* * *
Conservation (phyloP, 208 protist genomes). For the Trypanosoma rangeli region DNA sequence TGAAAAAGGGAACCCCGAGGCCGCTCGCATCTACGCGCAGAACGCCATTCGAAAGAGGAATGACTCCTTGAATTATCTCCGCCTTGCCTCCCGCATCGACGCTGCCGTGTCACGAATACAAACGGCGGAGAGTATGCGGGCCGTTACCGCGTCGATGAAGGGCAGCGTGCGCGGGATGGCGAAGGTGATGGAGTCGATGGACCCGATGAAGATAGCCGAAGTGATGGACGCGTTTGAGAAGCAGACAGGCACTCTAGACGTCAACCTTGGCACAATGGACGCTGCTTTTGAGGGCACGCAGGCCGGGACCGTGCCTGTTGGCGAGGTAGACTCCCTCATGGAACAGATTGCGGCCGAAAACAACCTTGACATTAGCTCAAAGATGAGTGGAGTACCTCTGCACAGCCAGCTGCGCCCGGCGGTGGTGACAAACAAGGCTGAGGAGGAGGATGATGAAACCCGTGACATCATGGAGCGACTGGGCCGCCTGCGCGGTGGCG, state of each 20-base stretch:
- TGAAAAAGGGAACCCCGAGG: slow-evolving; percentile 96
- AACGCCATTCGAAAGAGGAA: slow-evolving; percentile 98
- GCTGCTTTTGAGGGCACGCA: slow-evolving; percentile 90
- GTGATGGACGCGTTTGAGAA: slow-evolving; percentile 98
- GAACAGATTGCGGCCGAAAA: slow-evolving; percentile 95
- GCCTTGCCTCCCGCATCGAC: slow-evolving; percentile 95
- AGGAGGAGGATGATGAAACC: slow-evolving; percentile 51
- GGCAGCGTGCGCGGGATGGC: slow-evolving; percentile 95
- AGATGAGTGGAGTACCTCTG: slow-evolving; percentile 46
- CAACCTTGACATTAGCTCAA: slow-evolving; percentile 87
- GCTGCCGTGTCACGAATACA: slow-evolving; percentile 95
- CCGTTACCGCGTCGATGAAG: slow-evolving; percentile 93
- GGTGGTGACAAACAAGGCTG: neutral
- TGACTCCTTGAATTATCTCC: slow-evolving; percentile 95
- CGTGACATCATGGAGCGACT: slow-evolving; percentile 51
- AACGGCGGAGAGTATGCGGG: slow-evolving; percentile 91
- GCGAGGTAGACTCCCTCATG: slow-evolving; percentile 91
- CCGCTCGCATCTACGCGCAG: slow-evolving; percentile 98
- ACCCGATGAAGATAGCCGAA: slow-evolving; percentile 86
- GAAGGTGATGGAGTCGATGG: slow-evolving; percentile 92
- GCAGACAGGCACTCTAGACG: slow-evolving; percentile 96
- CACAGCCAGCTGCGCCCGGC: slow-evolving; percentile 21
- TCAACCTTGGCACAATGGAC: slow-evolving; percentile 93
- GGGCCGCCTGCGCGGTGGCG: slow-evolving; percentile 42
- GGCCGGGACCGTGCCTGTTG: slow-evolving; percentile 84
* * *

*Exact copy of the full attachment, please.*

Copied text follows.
Conservation (phyloP, 208 protist genomes). For the Trypanosoma rangeli region DNA sequence TGAAAAAGGGAACCCCGAGGCCGCTCGCATCTACGCGCAGAACGCCATTCGAAAGAGGAATGACTCCTTGAATTATCTCCGCCTTGCCTCCCGCATCGACGCTGCCGTGTCACGAATACAAACGGCGGAGAGTATGCGGGCCGTTACCGCGTCGATGAAGGGCAGCGTGCGCGGGATGGCGAAGGTGATGGAGTCGATGGACCCGATGAAGATAGCCGAAGTGATGGACGCGTTTGAGAAGCAGACAGGCACTCTAGACGTCAACCTTGGCACAATGGACGCTGCTTTTGAGGGCACGCAGGCCGGGACCGTGCCTGTTGGCGAGGTAGACTCCCTCATGGAACAGATTGCGGCCGAAAACAACCTTGACATTAGCTCAAAGATGAGTGGAGTACCTCTGCACAGCCAGCTGCGCCCGGCGGTGGTGACAAACAAGGCTGAGGAGGAGGATGATGAAACCCGTGACATCATGGAGCGACTGGGCCGCCTGCGCGGTGGCG, state of each 20-base stretch:
- TGAAAAAGGGAACCCCGAGG: slow-evolving; percentile 96
- AACGCCATTCGAAAGAGGAA: slow-evolving; percentile 98
- GCTGCTTTTGAGGGCACGCA: slow-evolving; percentile 90
- GTGATGGACGCGTTTGAGAA: slow-evolving; percentile 98
- GAACAGATTGCGGCCGAAAA: slow-evolving; percentile 95
- GCCTTGCCTCCCGCATCGAC: slow-evolving; percentile 95
- AGGAGGAGGATGATGAAACC: slow-evolving; percentile 51
- GGCAGCGTGCGCGGGATGGC: slow-evolving; percentile 95
- AGATGAGTGGAGTACCTCTG: slow-evolving; percentile 46
- CAACCTTGACATTAGCTCAA: slow-evolving; percentile 87
- GCTGCCGTGTCACGAATACA: slow-evolving; percentile 95
- CCGTTACCGCGTCGATGAAG: slow-evolving; percentile 93
- GGTGGTGACAAACAAGGCTG: neutral
- TGACTCCTTGAATTATCTCC: slow-evolving; percentile 95
- CGTGACATCATGGAGCGACT: slow-evolving; percentile 51
- AACGGCGGAGAGTATGCGGG: slow-evolving; percentile 91
- GCGAGGTAGACTCCCTCATG: slow-evolving; percentile 91
- CCGCTCGCATCTACGCGCAG: slow-evolving; percentile 98
- ACCCGATGAAGATAGCCGAA: slow-evolving; percentile 86
- GAAGGTGATGGAGTCGATGG: slow-evolving; percentile 92
- GCAGACAGGCACTCTAGACG: slow-evolving; percentile 96
- CACAGCCAGCTGCGCCCGGC: slow-evolving; percentile 21
- TCAACCTTGGCACAATGGAC: slow-evolving; percentile 93
- GGGCCGCCTGCGCGGTGGCG: slow-evolving; percentile 42
- GGCCGGGACCGTGCCTGTTG: slow-evolving; percentile 84